|Archimedes could use one of these with a pivot|
About five years ago this would have been sold as a USB wifi adaptor, though its actual purpose was more to test the structural integrity of laptop USB ports. Extending no less than three inches, it was also cleverly more than an inch wide - providing the added bonus of preventing laptops with vertical USB ports from sitting flat.
Slightly larger than the average car's indicator controls, and also slightly easier to hit, it was close to guaranteed that at some point *something* would strike the OfficeConnect a lateral blow, resulting in two goodly sized pieces of grey plastic, one still securely connected to the USB port.
Of course the unlucky would find themselves with one very large piece of plastic, still securely connected to your USB port, and a usb sized hole in the side of the laptop.
For mild amusement, I plugged it into my Thinkpad (after turning the laptop on its opposing side, then using both hands and alignment rails to guide it into place) and NetBSD's dmesg blurted out:
zyd0 at uhub3 port 1If I recall it even came with a cap - which itself was around three times the size of the other USB wifi adaptor in the picture - an Edimax EW-7811UN.
zyd0: 3COM 3CRUSB10075, rev 2.00/43.30, addr 2
zyd0: HMAC ZD1211, FW 46.05, RF RFMD, PA 0, address 00:0f:cb:c0:8c:d6
zyd0: 11b rates: 1Mbps 2Mbps 5.5Mbps 11Mbps
zyd0: 11g rates: 1Mbps 2Mbps 5.5Mbps 11Mbps 6Mbps 9Mbps 12Mbps 18Mbps 24Mbps 36Mbps 48Mbps 54Mbps
For the princely sum of GBP8.95 delivered this diminutive device provides wifi connectivity without significantly adjusting your machine's centre of gravity:
urtwn0: Realtek 802.11n WLAN Adapter, rev 2.00/2.00, addr 2I had hoped to provide some benchmarks between the two USB devices and my Thinkpad's built in Intel PRO/Wireless 5100 AGN:
urtwn0: MAC/BB RTL8188CUS, RF 6052 1T1R, address 80:1f:02:61:13:b0
urtwn0: 1 rx pipe, 2 tx pipes
urtwn0: 11b rates: 1Mbps 2Mbps 5.5Mbps 11Mbps
urtwn0: 11g rates: 1Mbps 2Mbps 5.5Mbps 11Mbps 6Mbps 9Mbps 12Mbps 18Mbps 24Mbps 36Mbps 48Mbps 54Mbps
iwn0 at pci3 dev 0 function 0: vendor 0x8086 product 0x4237 (rev. 0x00)... but unfortunately the OfficeConnect appears to no longer be able to associate with my WPA2 network. Possibly some of its valves have worn out, or maybe a small family of mice have set up residence inside - I would shake it to see if it rattles but I fear I might put my back out...
iwn0: interrupting at ioapic0 pin 17
iwn0: MIMO 1T2R, MoW, address 00:16:ea:c5:bb:10
iwn0: 11a rates: 6Mbps 9Mbps 12Mbps 18Mbps 24Mbps 36Mbps 48Mbps 54Mbps
iwn0: 11b rates: 1Mbps 2Mbps 5.5Mbps 11Mbps
iwn0: 11g rates: 1Mbps 2Mbps 5.5Mbps 11Mbps 6Mbps 9Mbps 12Mbps 18Mbps 24Mbps 36Mbps 48Mbps 54Mbps
For reference the PRO/Wireless 5100 reported ttcp rates of 17.2 Mbit/sec send and 16.9 Mbit/sec receive, while the Edimax managed 12.7 Mbit/sec and 12.2 Mbit/sec.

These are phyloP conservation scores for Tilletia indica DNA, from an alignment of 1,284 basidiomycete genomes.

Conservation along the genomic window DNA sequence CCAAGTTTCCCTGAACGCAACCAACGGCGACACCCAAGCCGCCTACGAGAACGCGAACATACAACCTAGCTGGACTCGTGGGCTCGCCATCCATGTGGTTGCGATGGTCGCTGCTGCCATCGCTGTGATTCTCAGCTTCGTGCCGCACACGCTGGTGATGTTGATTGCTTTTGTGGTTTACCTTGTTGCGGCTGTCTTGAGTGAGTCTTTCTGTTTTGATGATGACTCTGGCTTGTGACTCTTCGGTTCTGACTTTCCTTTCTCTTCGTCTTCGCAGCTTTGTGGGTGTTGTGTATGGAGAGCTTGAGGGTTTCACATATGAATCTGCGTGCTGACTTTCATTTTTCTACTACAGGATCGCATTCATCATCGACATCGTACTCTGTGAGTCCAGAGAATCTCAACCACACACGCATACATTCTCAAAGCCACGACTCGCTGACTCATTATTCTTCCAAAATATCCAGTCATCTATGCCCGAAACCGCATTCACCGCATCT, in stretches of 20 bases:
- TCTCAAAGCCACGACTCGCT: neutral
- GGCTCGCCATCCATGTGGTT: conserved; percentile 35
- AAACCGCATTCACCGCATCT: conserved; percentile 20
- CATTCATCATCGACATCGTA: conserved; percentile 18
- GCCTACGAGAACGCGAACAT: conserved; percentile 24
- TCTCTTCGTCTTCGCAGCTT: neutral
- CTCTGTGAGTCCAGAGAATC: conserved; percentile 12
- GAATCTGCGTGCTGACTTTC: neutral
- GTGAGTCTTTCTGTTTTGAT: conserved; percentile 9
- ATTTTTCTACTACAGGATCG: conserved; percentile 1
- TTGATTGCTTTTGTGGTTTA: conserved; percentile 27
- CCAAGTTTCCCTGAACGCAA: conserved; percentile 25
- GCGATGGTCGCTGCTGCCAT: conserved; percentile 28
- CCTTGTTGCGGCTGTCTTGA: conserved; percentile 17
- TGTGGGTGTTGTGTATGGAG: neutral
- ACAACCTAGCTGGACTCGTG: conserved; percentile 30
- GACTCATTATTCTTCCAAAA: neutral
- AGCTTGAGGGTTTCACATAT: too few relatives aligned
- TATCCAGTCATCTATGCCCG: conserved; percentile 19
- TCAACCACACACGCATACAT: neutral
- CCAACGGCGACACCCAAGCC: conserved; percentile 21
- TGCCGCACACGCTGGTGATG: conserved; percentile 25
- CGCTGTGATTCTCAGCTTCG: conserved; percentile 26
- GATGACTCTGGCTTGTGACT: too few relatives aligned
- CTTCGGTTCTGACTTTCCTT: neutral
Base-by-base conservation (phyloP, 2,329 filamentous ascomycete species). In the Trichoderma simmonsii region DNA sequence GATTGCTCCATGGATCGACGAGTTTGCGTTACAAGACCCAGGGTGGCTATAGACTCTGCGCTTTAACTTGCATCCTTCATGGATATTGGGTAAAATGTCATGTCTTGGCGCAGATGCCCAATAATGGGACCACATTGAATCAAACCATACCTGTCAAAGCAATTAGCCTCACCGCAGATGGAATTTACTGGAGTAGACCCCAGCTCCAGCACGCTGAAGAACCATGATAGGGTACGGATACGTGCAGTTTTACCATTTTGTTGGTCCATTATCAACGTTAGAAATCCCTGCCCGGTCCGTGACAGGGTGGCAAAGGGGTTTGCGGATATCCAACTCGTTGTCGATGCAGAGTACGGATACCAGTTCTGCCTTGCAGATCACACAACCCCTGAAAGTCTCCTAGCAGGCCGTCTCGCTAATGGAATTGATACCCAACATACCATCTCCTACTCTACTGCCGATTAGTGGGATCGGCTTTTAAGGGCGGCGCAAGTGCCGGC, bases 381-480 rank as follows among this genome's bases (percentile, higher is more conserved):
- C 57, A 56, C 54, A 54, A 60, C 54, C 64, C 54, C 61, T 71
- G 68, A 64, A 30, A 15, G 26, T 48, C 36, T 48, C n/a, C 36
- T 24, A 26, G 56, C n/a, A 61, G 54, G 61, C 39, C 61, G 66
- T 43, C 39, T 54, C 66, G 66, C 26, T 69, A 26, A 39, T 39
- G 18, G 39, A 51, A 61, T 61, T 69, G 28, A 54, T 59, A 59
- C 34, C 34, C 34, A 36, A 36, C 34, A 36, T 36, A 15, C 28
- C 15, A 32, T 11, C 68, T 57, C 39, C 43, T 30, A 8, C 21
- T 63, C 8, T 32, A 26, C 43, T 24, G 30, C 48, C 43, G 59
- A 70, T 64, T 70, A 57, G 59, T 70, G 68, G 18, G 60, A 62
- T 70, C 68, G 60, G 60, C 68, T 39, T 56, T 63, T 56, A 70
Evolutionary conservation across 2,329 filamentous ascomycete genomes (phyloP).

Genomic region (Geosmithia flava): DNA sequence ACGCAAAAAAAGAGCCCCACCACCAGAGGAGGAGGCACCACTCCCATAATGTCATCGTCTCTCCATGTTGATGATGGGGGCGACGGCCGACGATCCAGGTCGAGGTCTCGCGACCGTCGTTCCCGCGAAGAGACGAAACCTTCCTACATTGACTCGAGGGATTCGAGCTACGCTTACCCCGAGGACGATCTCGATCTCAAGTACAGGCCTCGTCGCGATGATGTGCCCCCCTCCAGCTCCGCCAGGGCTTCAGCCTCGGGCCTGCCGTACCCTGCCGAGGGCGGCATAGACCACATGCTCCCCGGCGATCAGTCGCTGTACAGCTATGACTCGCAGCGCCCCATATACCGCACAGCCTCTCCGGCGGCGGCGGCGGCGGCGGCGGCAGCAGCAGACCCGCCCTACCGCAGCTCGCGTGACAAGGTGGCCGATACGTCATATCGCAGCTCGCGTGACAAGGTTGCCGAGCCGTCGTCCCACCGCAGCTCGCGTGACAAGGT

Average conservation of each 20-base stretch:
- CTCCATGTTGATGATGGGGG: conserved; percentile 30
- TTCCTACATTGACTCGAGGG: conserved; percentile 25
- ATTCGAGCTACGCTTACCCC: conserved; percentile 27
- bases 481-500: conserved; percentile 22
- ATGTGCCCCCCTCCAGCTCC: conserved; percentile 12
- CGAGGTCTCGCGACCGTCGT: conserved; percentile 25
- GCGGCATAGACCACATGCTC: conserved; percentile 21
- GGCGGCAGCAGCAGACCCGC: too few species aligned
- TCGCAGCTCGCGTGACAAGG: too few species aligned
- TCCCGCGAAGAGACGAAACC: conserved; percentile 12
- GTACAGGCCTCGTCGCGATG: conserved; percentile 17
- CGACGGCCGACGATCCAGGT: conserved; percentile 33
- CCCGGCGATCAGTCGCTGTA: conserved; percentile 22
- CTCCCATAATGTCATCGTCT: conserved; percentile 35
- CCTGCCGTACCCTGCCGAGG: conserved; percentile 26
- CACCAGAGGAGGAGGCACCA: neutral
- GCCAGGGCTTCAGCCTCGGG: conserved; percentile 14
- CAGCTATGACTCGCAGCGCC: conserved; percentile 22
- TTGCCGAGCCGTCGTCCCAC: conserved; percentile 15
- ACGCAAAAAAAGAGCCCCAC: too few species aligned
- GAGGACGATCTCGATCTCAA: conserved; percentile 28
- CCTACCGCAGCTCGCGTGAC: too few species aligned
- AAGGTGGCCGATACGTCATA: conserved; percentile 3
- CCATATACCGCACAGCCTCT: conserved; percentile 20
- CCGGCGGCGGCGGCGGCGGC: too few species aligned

Not earth shattering, but not too bad either.
So what prompted this trip down "USB wifi adaptors the size of vinyl records" memory lane? Someone on a mailing list was running NetBSD on a macbook and it wasn't recognising the wifi. I suggested trying a nano USB wifi dongle, but I wanted to recommend one that worked - so I bought one to see it work.
In the process I found out that while NetBSD-current included the urtwn driver and the firmware, NetBSD-6 BETA2 only had the driver and required a manual download of the firmware, so I submitted a pullup request to get the firmware into the NetBSD-6 release - its always nice to have stuff work Out Of the Box :)
About the only thing bad I could have to say about the Edimax is its use of one of those violently blue LEDs - you know the one's suitable for landing aircraft in heavy fog or signalling direct to the Curiosity rover on Mars. It doesn't have any gaps or transparency in the case - the LED just shines directly through the black plastic (and I suspect the metal USB plug if it was far enough out of the machine).
(some time elapses, as it does)
Now *that* is interesting... in a "random profanity and threatening of inanimate objects" sort of way...
Presumably the OfficeConnect did not appreciate my less than glowing comments about it - that, or possibly because I forgot to use the correct guide rails and block-and-tackle to remove it from the machine - when I unplugged it my laptop hung for a moment and then rebooted.
More deserving of the profanity however, on reboot the laptop hung when probing the CPU. Repeated. Powered off, leaving for a minute and back on and it *still* hung on probing the CPU. Eventually I removed the battery and power cable, held the power button down for 30 seconds, then reassembled and successfully booted.
So it appears the OfficeConnect is capable of deranging the USB hardware on a Thinkpad sufficiently well to require a complete disconnection and draining of all power. Handy... if you like the sensation (albeit briefly) of all blood draining from your face as you consider the prospect of your laptop having just been completely fried.
|Things you would prefer not to fall out of your battery|
It could be a subtle suggestion that its time to replace the battery, or a somewhat less subtle hint that I really should drop the Thinkpad less..
Anyway, that concludes today's "Fun With WiFi And NetBSD" - and today's top hints are:
- Edimax make a cheap and usable tiny wifi adaptor
- If you have an old wifi adaptor large enough use as furniture, just carefully dispose of it
- While repeatedly dropping a Thinkpad may make it gradually lighter over time, its not a good idea